Petra Kuivala: ”Así somos en Miami – this is what we’re like in Miami”

With these Spanish words a Cuban-American colleague of mine described our field of research, Cuban Studies. His short remark entails a complete world of its own: a worldview, a paradigm, a narrative and an interpretation of what it is that we do here in Miami.

With an ASLA-Fulbright Graduate Grant, I work as a Visiting Scholar at Cuban Research Institute of Steven J. Green School of International and Public Affairs of Florida International University. The institute is a leading research center of Cuban Studies in the United States and the rest of the world, acting both as a provider of top-notch research and a bridge between the academia and the society. For instance: during my time in Miami, we’ve regularly had news channels come and go around our office, our leading experts meeting with policy makers and civil society activists, and politicians consulting the institute on matters of domestic and foreign politics.

Cuban Studies is an international, multi- and interdisciplinary field of research focusing on Cuba. What is common to all branches of the field is an interest in not only the past and the present but also the future of Cuba in its social, political, cultural and economic spheres. What varies according to geography and cultural context are the paradigms of research and discourse. In Cuba, Fidel Castro’s revolution of 1959 still prevails as the frame of discourse and research conducted within the revolutionary rule. Whereas in Europe scholars often look at Cuba from afar –both geographically as well as mentally and culturally–, in the United States Cuban Studies also stem from local roots closely entwined in domestic realities. With the changes that have taken place in Cuba and Cuban-American relations in recent years, Cuban Studies is currently a particularly relevant and vivid discipline on American soil – and the American way of looking at Cuba is different from all other approaches and paradigms of Cuban Studies.

In Miami, Cuban Studies as a way of understanding Cuba also links to everyday life, as Cuban immigrants are the largest Hispanic group populating the city. In academia, most of the scholars on the field also identify themselves as Cubans of first or second generation. European scholars of Cuban Studies working in the United States are but a few; currently I seem to be the most Northern scholar and the only Finn in the field.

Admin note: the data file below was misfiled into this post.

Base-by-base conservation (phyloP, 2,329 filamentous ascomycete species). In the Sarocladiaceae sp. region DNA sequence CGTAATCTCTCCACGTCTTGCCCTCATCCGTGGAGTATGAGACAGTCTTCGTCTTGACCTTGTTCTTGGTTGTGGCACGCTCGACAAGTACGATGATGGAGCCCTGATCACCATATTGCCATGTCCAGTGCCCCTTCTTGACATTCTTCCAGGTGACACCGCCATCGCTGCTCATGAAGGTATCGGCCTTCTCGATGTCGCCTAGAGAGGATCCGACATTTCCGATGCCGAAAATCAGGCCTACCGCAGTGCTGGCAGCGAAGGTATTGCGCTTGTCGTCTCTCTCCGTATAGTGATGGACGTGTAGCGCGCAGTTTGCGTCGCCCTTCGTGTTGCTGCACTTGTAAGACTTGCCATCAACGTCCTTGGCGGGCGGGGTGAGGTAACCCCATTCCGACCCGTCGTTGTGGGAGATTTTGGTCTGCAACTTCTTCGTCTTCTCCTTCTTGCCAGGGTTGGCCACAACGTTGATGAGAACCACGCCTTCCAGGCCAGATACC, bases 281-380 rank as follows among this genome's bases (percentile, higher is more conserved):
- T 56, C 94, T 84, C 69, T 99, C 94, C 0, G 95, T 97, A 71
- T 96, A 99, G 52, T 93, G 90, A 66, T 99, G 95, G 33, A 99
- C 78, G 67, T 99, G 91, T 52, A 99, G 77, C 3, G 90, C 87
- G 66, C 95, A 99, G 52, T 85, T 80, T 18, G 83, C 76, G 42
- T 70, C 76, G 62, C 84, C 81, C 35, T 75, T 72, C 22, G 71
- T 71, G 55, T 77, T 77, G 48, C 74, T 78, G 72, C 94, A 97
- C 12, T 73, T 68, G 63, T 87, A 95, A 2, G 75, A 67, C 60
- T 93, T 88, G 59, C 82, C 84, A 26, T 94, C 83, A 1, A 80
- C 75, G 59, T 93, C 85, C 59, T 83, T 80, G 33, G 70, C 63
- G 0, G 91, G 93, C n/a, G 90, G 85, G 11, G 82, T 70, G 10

Life in Miami is field work at its best, something that would not be possible anywhere else. I live and work within the Cuban-American community; our bilingual institute often incorporates English and Spanish within the same sentence; we have Cuban coffee in the afternoon. I have had the opportunity to spend a year in Miami during a period marked by rapid changes and transitions of the Cuban revolution and Cuban-American relations. My time at the institute has revealed a world of its own and provided me a vantage point beyond comparison. I have had the opportunity to participate in a multitude of seminars, conferences and lectures, and present my own work for the American audience. With the renowned status of ASLA-Fulbright Graduate Grant and ASLA-Fulbright Alumni Ambassadorial Award I have been privileged to encounter the most prestigious scholars of Cuban Studies, exchange ideas with them and build networks for future communication and cooperation (as it happens, quite many of them have personal experience of Fulbright as well!). Thus I have been able to integrate into the American field of Cuban Studies and deepen my understanding of it as a European scholar of Cuba.

Así somos en Miami, this is what we’re like in Cuban Studies in Miami. We are a rich, vibrant discipline, reaching out to understand Cuba and the Cuban America we see, taste and touch around us every day.

Petra Kuivala
ASLA-Fulbright Graduate Grantee 2016-2017
Identity and Development of the Catholic Church in Revolutionary Cuba, 1959-1986
University of Helsinki
Florida International University, FL